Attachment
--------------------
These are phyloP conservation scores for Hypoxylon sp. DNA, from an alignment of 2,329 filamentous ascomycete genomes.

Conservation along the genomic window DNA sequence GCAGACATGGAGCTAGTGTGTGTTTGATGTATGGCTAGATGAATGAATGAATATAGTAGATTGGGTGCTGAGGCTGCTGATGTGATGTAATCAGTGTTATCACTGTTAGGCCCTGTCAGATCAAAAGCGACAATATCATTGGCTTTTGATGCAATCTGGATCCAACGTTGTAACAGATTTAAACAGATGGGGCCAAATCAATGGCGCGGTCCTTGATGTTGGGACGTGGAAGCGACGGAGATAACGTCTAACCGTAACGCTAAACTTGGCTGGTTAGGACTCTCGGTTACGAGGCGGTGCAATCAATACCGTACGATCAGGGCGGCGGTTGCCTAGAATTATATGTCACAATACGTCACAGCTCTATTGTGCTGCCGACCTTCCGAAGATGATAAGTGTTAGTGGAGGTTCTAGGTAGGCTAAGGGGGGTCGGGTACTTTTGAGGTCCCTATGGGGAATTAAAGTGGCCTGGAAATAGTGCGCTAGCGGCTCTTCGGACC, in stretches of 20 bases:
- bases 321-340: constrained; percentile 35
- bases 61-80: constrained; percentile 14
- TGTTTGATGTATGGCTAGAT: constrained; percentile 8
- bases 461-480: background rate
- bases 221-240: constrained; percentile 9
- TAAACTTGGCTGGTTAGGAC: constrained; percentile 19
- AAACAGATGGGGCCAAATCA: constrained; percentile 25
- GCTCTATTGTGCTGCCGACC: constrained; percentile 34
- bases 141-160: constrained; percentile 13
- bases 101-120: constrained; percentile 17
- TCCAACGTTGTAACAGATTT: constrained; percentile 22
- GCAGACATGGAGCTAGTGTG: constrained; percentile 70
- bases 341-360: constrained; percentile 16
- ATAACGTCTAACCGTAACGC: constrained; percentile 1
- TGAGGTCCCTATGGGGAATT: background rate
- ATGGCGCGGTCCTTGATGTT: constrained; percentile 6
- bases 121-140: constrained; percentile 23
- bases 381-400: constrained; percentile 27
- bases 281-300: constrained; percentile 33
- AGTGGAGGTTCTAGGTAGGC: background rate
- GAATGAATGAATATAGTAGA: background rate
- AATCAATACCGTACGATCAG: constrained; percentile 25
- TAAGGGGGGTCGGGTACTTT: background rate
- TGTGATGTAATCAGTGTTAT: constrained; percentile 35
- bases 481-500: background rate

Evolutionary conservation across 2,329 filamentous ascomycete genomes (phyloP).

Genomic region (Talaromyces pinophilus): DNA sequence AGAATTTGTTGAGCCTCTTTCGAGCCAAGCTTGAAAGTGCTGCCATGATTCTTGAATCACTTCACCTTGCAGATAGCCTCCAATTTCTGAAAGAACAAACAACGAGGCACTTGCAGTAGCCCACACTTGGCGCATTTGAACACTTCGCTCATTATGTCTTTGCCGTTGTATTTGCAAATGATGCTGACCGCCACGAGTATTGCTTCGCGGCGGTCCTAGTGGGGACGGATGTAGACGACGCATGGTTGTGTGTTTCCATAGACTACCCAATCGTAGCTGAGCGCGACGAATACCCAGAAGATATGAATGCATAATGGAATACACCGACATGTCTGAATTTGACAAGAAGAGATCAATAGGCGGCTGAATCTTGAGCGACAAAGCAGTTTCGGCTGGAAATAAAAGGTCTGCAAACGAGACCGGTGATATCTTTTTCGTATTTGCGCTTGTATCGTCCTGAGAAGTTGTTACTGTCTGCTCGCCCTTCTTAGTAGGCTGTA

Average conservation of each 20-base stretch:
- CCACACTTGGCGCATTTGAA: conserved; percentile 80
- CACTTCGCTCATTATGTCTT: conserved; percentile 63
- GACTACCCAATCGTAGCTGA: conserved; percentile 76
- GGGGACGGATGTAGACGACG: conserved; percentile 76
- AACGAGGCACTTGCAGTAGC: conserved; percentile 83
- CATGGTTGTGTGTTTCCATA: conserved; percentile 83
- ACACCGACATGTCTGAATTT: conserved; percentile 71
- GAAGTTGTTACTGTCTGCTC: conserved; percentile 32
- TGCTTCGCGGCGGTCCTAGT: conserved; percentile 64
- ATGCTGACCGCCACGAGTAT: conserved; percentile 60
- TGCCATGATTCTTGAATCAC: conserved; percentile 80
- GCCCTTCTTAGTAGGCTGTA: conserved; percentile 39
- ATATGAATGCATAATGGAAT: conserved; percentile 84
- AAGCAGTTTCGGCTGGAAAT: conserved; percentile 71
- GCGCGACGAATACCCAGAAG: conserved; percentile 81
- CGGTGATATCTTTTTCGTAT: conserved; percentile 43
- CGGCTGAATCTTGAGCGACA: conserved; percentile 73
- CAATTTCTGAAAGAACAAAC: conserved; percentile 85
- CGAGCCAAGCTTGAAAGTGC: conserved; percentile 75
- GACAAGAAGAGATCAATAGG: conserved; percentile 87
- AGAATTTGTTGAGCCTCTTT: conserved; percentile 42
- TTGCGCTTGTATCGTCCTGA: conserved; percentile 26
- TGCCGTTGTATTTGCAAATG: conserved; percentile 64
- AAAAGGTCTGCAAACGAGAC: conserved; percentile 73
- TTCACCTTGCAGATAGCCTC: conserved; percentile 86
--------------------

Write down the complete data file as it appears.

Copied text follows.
These are phyloP conservation scores for Hypoxylon sp. DNA, from an alignment of 2,329 filamentous ascomycete genomes.

Conservation along the genomic window DNA sequence GCAGACATGGAGCTAGTGTGTGTTTGATGTATGGCTAGATGAATGAATGAATATAGTAGATTGGGTGCTGAGGCTGCTGATGTGATGTAATCAGTGTTATCACTGTTAGGCCCTGTCAGATCAAAAGCGACAATATCATTGGCTTTTGATGCAATCTGGATCCAACGTTGTAACAGATTTAAACAGATGGGGCCAAATCAATGGCGCGGTCCTTGATGTTGGGACGTGGAAGCGACGGAGATAACGTCTAACCGTAACGCTAAACTTGGCTGGTTAGGACTCTCGGTTACGAGGCGGTGCAATCAATACCGTACGATCAGGGCGGCGGTTGCCTAGAATTATATGTCACAATACGTCACAGCTCTATTGTGCTGCCGACCTTCCGAAGATGATAAGTGTTAGTGGAGGTTCTAGGTAGGCTAAGGGGGGTCGGGTACTTTTGAGGTCCCTATGGGGAATTAAAGTGGCCTGGAAATAGTGCGCTAGCGGCTCTTCGGACC, in stretches of 20 bases:
- bases 321-340: constrained; percentile 35
- bases 61-80: constrained; percentile 14
- TGTTTGATGTATGGCTAGAT: constrained; percentile 8
- bases 461-480: background rate
- bases 221-240: constrained; percentile 9
- TAAACTTGGCTGGTTAGGAC: constrained; percentile 19
- AAACAGATGGGGCCAAATCA: constrained; percentile 25
- GCTCTATTGTGCTGCCGACC: constrained; percentile 34
- bases 141-160: constrained; percentile 13
- bases 101-120: constrained; percentile 17
- TCCAACGTTGTAACAGATTT: constrained; percentile 22
- GCAGACATGGAGCTAGTGTG: constrained; percentile 70
- bases 341-360: constrained; percentile 16
- ATAACGTCTAACCGTAACGC: constrained; percentile 1
- TGAGGTCCCTATGGGGAATT: background rate
- ATGGCGCGGTCCTTGATGTT: constrained; percentile 6
- bases 121-140: constrained; percentile 23
- bases 381-400: constrained; percentile 27
- bases 281-300: constrained; percentile 33
- AGTGGAGGTTCTAGGTAGGC: background rate
- GAATGAATGAATATAGTAGA: background rate
- AATCAATACCGTACGATCAG: constrained; percentile 25
- TAAGGGGGGTCGGGTACTTT: background rate
- TGTGATGTAATCAGTGTTAT: constrained; percentile 35
- bases 481-500: background rate

Evolutionary conservation across 2,329 filamentous ascomycete genomes (phyloP).

Genomic region (Talaromyces pinophilus): DNA sequence AGAATTTGTTGAGCCTCTTTCGAGCCAAGCTTGAAAGTGCTGCCATGATTCTTGAATCACTTCACCTTGCAGATAGCCTCCAATTTCTGAAAGAACAAACAACGAGGCACTTGCAGTAGCCCACACTTGGCGCATTTGAACACTTCGCTCATTATGTCTTTGCCGTTGTATTTGCAAATGATGCTGACCGCCACGAGTATTGCTTCGCGGCGGTCCTAGTGGGGACGGATGTAGACGACGCATGGTTGTGTGTTTCCATAGACTACCCAATCGTAGCTGAGCGCGACGAATACCCAGAAGATATGAATGCATAATGGAATACACCGACATGTCTGAATTTGACAAGAAGAGATCAATAGGCGGCTGAATCTTGAGCGACAAAGCAGTTTCGGCTGGAAATAAAAGGTCTGCAAACGAGACCGGTGATATCTTTTTCGTATTTGCGCTTGTATCGTCCTGAGAAGTTGTTACTGTCTGCTCGCCCTTCTTAGTAGGCTGTA

Average conservation of each 20-base stretch:
- CCACACTTGGCGCATTTGAA: conserved; percentile 80
- CACTTCGCTCATTATGTCTT: conserved; percentile 63
- GACTACCCAATCGTAGCTGA: conserved; percentile 76
- GGGGACGGATGTAGACGACG: conserved; percentile 76
- AACGAGGCACTTGCAGTAGC: conserved; percentile 83
- CATGGTTGTGTGTTTCCATA: conserved; percentile 83
- ACACCGACATGTCTGAATTT: conserved; percentile 71
- GAAGTTGTTACTGTCTGCTC: conserved; percentile 32
- TGCTTCGCGGCGGTCCTAGT: conserved; percentile 64
- ATGCTGACCGCCACGAGTAT: conserved; percentile 60
- TGCCATGATTCTTGAATCAC: conserved; percentile 80
- GCCCTTCTTAGTAGGCTGTA: conserved; percentile 39
- ATATGAATGCATAATGGAAT: conserved; percentile 84
- AAGCAGTTTCGGCTGGAAAT: conserved; percentile 71
- GCGCGACGAATACCCAGAAG: conserved; percentile 81
- CGGTGATATCTTTTTCGTAT: conserved; percentile 43
- CGGCTGAATCTTGAGCGACA: conserved; percentile 73
- CAATTTCTGAAAGAACAAAC: conserved; percentile 85
- CGAGCCAAGCTTGAAAGTGC: conserved; percentile 75
- GACAAGAAGAGATCAATAGG: conserved; percentile 87
- AGAATTTGTTGAGCCTCTTT: conserved; percentile 42
- TTGCGCTTGTATCGTCCTGA: conserved; percentile 26
- TGCCGTTGTATTTGCAAATG: conserved; percentile 64
- AAAAGGTCTGCAAACGAGAC: conserved; percentile 73
- TTCACCTTGCAGATAGCCTC: conserved; percentile 86